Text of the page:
They should have known how dangerous New York City streets are!
In a particularly painful example of victim-blaming, the city is arguing in court that the parents of Apolline Mong-Guillemin "caused or contributed to" the death of their 3-month-old baby when a reckless driver who never should have been on the road crashed into another car before both fatally struck the child and injured her mother on the sidewalk.
"Plaintiff[s] culpable conduct caused or contributed to the alleged injuries and the alleged wrongful death," the city's Assistant Corporation Counsel Elizabeth Gross wrote in court papers filed late last week in response to a wrongful death lawsuit filed last month by Apolline's parents, Julien Mong and Marion Guillemin against the city and the drivers involved in the crash. "Plaintiff[s] negligence caused or contributed to the alleged injuries and the alleged wrongful death."
And after blaming both parents for "negligence" and "culpable conduct" for taking their daughter for a walk on the sidewalk along Vanderbilt and Gates avenue in the gloaming of Sept. 11, 2021, the city twists the shiv a bit deeper by claiming that the parents should have known how dangerous it is to walk along a New York City street — a legal argument that at once seeks to hold the city blameless while also admitting that it is failing to keep the streets safe.
"Any and all risks, hazards, defects, and dangers ... were of an open, obvious, apparent, and inherent nature, and were known or should have been known to plaintiff[s]," the city's court papers claim (read them in full below).
"It's beyond offensive," said the Mong-Guillemin family's lawyer, Harris Marks, an attorney at Belluck and Fox. "As attorneys, we have an obligation to not make frivolous claims, and in my opinion, saying that Julian Mong or Marion Guillemin are negligent or had anything to do with the death of their child because they were standing on a sidewalk is offensive and should be withdrawn. The city knows it's absolutely not true, but they put it in there anyway."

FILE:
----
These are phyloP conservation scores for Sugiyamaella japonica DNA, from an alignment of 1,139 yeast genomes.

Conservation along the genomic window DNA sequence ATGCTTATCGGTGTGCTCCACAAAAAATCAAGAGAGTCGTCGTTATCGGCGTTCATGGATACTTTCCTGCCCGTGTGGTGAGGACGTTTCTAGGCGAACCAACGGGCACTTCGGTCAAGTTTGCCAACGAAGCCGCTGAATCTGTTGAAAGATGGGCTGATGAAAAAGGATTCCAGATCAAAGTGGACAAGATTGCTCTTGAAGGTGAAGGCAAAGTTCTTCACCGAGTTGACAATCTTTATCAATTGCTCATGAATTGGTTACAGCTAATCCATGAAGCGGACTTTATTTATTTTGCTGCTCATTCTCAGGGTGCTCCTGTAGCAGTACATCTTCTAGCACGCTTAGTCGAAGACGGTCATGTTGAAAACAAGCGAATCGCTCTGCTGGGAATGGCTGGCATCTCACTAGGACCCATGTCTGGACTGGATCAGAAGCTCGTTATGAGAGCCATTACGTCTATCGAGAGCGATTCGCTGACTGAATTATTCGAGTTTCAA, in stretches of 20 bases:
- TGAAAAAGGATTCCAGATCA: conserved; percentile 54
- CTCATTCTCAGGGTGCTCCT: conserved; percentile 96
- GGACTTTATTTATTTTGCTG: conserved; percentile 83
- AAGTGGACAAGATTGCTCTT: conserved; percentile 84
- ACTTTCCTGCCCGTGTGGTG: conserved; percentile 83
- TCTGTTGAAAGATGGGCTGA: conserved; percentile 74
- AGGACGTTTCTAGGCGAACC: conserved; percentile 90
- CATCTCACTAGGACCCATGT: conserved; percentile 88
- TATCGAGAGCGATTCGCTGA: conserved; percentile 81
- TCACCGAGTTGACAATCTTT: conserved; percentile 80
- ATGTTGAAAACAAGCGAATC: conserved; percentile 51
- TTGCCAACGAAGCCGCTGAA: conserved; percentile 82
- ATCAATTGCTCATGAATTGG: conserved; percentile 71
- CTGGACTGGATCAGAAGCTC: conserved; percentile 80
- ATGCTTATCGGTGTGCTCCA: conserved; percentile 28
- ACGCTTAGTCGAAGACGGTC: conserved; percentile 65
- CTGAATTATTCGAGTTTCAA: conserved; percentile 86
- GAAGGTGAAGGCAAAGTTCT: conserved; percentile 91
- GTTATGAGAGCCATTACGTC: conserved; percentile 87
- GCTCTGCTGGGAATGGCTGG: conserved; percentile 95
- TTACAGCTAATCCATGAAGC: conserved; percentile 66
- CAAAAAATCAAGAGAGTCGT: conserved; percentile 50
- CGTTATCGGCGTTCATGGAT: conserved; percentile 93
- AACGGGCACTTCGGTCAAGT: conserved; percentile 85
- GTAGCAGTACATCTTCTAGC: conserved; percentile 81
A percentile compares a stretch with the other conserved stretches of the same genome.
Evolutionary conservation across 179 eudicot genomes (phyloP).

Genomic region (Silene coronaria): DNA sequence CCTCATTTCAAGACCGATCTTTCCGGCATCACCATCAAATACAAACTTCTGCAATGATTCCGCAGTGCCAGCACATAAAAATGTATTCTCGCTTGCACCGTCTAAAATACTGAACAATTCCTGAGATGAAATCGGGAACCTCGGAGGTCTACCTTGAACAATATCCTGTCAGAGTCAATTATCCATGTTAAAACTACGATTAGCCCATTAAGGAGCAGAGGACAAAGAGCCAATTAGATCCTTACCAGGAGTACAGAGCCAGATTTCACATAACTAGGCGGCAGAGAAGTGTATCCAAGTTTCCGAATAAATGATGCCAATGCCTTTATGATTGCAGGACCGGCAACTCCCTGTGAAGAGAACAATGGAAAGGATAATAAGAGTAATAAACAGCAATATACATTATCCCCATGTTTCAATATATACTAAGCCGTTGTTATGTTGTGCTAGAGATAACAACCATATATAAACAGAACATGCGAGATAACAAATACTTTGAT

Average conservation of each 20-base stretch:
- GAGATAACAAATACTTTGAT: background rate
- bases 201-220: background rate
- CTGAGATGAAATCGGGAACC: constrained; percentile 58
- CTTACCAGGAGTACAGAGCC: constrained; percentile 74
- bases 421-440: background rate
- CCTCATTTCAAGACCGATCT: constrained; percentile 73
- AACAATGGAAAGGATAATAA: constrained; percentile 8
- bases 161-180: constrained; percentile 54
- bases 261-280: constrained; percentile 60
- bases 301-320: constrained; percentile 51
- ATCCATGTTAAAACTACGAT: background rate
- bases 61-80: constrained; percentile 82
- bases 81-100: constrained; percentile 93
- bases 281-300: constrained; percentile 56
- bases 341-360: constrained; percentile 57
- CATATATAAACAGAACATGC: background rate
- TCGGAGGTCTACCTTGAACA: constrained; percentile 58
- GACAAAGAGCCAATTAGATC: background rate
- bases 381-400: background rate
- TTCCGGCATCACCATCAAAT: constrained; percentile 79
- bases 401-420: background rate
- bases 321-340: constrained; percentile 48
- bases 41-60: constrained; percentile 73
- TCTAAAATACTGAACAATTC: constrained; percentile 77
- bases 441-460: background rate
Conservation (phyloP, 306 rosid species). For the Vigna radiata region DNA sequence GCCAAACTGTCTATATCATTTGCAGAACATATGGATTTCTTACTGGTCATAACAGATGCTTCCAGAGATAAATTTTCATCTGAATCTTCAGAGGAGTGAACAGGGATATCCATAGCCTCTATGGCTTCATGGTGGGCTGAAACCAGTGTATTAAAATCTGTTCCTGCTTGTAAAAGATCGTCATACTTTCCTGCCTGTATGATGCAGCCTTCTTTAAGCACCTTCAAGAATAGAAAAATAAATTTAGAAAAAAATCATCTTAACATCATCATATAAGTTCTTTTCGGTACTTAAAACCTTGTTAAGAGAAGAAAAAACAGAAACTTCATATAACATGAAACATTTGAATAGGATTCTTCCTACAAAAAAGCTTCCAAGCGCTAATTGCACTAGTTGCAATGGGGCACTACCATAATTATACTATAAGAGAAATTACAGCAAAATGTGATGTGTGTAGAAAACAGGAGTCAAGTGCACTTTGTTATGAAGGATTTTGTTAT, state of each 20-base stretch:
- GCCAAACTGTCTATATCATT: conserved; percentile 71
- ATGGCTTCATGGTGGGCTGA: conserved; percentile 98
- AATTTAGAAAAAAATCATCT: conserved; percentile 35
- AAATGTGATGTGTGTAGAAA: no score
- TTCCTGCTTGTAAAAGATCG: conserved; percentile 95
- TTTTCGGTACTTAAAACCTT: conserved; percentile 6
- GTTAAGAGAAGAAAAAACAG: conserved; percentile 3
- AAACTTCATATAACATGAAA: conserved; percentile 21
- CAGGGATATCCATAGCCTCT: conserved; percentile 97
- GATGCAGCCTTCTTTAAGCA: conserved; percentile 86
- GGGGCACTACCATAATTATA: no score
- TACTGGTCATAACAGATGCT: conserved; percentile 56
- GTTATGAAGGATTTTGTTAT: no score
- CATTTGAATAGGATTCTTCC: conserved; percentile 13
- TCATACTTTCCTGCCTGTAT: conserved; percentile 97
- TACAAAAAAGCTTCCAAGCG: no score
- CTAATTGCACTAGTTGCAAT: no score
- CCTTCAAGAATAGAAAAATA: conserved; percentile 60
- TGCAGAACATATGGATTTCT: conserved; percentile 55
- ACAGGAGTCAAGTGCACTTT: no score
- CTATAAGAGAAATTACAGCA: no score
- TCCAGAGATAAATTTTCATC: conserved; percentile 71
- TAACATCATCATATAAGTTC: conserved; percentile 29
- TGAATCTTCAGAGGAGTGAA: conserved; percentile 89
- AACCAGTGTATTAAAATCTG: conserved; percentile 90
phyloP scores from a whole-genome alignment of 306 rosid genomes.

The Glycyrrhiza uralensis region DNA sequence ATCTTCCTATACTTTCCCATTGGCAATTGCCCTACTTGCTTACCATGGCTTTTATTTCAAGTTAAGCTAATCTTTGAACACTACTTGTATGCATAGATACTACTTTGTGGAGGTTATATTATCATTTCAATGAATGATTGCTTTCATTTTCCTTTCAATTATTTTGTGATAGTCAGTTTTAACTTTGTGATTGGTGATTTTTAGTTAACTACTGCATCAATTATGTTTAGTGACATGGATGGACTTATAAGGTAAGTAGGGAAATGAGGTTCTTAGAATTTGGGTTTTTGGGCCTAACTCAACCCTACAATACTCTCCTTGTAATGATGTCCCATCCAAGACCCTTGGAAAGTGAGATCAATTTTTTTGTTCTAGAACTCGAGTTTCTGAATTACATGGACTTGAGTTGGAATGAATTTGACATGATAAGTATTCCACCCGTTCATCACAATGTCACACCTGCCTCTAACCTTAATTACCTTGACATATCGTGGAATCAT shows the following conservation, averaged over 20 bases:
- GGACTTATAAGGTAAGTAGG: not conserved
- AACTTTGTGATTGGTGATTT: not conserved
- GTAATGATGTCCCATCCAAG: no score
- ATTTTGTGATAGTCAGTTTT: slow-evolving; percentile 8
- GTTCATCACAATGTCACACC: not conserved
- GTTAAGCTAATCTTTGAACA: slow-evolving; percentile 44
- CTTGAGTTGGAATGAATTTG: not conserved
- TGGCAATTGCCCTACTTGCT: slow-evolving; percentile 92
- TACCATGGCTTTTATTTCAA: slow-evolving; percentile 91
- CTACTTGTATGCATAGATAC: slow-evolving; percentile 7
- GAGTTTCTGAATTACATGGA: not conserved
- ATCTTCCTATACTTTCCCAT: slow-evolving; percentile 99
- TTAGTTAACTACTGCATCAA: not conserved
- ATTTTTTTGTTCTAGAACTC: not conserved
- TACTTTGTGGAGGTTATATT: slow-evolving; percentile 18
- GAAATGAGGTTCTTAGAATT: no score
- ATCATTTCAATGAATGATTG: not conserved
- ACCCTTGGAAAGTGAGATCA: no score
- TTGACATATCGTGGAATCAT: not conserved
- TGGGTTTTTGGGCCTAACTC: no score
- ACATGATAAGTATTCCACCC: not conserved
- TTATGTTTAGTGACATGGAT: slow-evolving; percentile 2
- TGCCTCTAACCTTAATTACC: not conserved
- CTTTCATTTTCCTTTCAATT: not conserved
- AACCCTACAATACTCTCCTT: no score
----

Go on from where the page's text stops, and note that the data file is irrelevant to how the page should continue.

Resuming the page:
The Mong-Guillemin suit specifically blamed the city for failing "to design, construct … and maintain [roads] in a reasonably safe condition thereby creating dangerous and hazardous conditions.” The city was warned in the past that drivers sometimes drove the wrong way up Gates Avenue as a shortcut to Vanderbilt, as driver Mott allegedly did as he fled cops before slamming into a car belonging to Hallie and Joseph Moore, who are also named in the suit.
The suit also blames the NYPD, whose unidentified officers “acted in wanton disregard in their unsafe pursuit of Mott’s vehicle for running a red light” prior to the crash. “Defendants engaged in pursuit when circumstances warranted discontinuance, and failed to adhere to the NYPD patrol guide.”
“The risks to the public,” the suit continues, “outweighed the danger to the community if the suspect was not immediately apprehended.” (Mott was still driving even though his car had been slapped with 106 camera-issued speeding and red-light tickets since 2017 — and he had driven with a suspended license.)
The city papers argue that the Department of Transportation can't be held responsible for roadways that it fails to redesign for safety.
"The City of New York is immune from suit," the court papers argue, because its actions "involved governmental planning decisions undertaken with adequate study and a reasonable basis, and/or the exercise of discretion in the performance of a governmental function and/or the exercise of professional judgment."
Gross's paperwork even absolves the NYPD for the alleged chase that preceded Mott's mad dash before he slammed into the Moores's car, which careened into the Mong-Guillemin family.
"The actions ... were tactical police decisions involving the governmental exercise of professional judgment and discretion, and defendant ... is immune from suit," the papers say.
Lest anyone believe that the city holds the Mong-Guillemin family fully responsible, the city does affirm, "Any damages allegedly sustained by plaintiffs were caused in whole or in part by the actions or omissions of defendant Tyrik Mott, Hallie Moore, and Joseph Moore."
As egregious as the victim-blaming sounds in these court papers, such language is standard in wrongful death cases against the city. In 2020, when the family of an architect killed by falling debris sued the city, the Law Department blamed the victim for doing something virtually every New Yorker does every day — walking on a sidewalk.
“Plaintiff(s) knew or should have known ... the risks and dangers incident to engaging in the activity alleged," the city Law Department wrote, according to the Daily News, which pointed out that the “activity alleged” was walking on a sidewalk.
And if that wasn't blamey enough, the Law Department's counter-claim also blamed the victim for failing "to use all required, proper, appropriate and reasonable safety devices ... to assure his/her/their safety.”
For the most part, the city's court papers in the Mong-Guillemin case seek to avoid putting any culpability in writing. Instead, virtually all clauses in the city's papers begin with a blanket denial of the corresponding paragraph in the family's lawsuit. Sometimes, the denial of guilt adds in language that seeks to put off a real discussion until all parties are before a judge.
"Allegations that are conclusory and evidentiary and present questions of law and fact should be reserved for decision at the time of trial," the city argued.
In other words, we'll see you in court.
Julien Mong v Tyrik Mott Et Al Answer With Cross c 5 by Gersh Kuntzman on Scribd